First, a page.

By Andrew Gregg
Online Editor

With Nov. 8 right around the corner, elections are very much on everyone’s mind, making “The Candidate,” a 1972 film satirizing elections, the perfect movie for understanding the current state of our political scene.

The film, which stars Robert Redford and Peter Boyle, opens with two Democratic campaign strategists looking for a challenger to Crocker Jarmon, a Republican senator running for reelection in California. They settle on McKay (Redford), who is a lawyer, and son of California’s former governor.

McKay isn’t expected to win, and he has no interest in running. Marvin Lucas (Boyle), his eventual campaign manager, presents the race to him as an opportunity to get his progressive message out, and McKay accepts.

McKay is a good looking, pro-choice environmentalist, who wants to fix what he believes to be a broken system. He also happens to be decades younger than Jarmon–a discrepancy which both sides attempt to use to their advantage.

Jarmon, portrayed as an old-fashioned-values republican, believes in personal responsibility, cutting welfare programs, and hard work as the answer to life’s difficulties. As the race between them heats up, McKay’s message cools down.

“The Candidate’s” brilliance is its documentary-style realism, and its matter-of-fact presentation of political pageantry. It doesn’t embellish reality, because it doesn’t have to.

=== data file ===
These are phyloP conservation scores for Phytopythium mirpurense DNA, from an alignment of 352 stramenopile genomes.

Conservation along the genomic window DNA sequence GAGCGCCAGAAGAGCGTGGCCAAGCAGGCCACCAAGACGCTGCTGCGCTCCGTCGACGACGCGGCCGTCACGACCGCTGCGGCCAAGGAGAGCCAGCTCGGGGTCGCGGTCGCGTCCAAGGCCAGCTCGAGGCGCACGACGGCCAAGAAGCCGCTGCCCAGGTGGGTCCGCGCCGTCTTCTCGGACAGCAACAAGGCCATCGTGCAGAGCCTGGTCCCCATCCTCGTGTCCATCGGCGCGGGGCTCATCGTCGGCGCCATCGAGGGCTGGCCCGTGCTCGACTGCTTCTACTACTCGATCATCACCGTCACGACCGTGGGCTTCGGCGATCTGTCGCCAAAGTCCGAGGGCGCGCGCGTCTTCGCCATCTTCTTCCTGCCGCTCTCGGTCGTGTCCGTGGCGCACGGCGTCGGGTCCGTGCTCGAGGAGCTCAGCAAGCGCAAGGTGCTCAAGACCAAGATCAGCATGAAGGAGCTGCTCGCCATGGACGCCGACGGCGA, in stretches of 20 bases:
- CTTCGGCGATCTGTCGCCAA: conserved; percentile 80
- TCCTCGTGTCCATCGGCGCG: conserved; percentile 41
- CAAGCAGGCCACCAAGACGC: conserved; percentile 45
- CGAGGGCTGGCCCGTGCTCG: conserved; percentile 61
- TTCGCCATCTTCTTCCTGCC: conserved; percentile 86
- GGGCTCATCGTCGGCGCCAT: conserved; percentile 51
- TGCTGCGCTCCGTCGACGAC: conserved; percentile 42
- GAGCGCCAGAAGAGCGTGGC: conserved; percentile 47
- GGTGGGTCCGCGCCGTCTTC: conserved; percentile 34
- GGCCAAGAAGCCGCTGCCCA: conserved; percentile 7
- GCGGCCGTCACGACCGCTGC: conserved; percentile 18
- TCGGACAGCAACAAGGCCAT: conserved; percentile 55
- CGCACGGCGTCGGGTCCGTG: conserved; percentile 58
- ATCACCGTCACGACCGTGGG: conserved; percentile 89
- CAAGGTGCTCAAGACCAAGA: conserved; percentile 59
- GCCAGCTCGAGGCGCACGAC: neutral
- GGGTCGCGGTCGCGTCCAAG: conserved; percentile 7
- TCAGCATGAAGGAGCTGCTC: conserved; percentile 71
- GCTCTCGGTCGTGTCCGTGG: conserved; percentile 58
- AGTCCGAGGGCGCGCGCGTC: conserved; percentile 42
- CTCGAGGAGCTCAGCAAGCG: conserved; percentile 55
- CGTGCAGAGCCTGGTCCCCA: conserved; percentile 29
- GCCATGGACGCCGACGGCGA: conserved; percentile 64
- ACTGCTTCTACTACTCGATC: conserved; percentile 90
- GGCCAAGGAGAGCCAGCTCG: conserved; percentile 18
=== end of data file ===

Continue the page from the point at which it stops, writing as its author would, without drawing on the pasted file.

“The politicians don’t talk, they make sound–it’s just noise,” McKay says early in the film. His skepticism with regard to the cheap, hollow rhetoric of politicians is perhaps more relevant than ever. Only 19 percent of Americans actually trust the government, according to a 2015 Pew Research Center poll. In other words, 81 percent of us have little to no faith in the politicians we elect.

“The Candidate” reveals the ultimate truth about elections: it’s not about issues, it’s about winning. In a winner-take-all system, politicians must appeal to the broadest swath of citizens possible, turning what is in theory the most important feature of representative democracy into a glorified beauty contest.

What McKay finds out is that in reality, focused idealism doesn’t win elections–turning yourself into a product for mass consumption does.

As he trades his detailed vision for a more generic message, his popularity increases. He ditches the impassioned pleas for banal slogans and cliches (“For a better way, Bill McKay”), and the people love him for it.

“The Candidate” is a nuanced and realistic take on the insincerity of American political campaigns, and it is a brilliant achievement–one that you absolutely should watch.

Its humor is matched by the seriousness of its message, and its message is surprisingly dark. It doesn’t serve up an optimistic, Disneyfied alternative to the grim reality: resistance is futile; everyone succumbs.

Early in the film, McKay speaks at a banquet and offers his take on the two visions animating the election–either the power will go to the people, or it will be lost to them. He would like to give the power to the people, but he offers a caveat: it’s the details that matter. Anybody can stand up and speak in platitudes, he says.

And everybody does, ultimately–including McKay.

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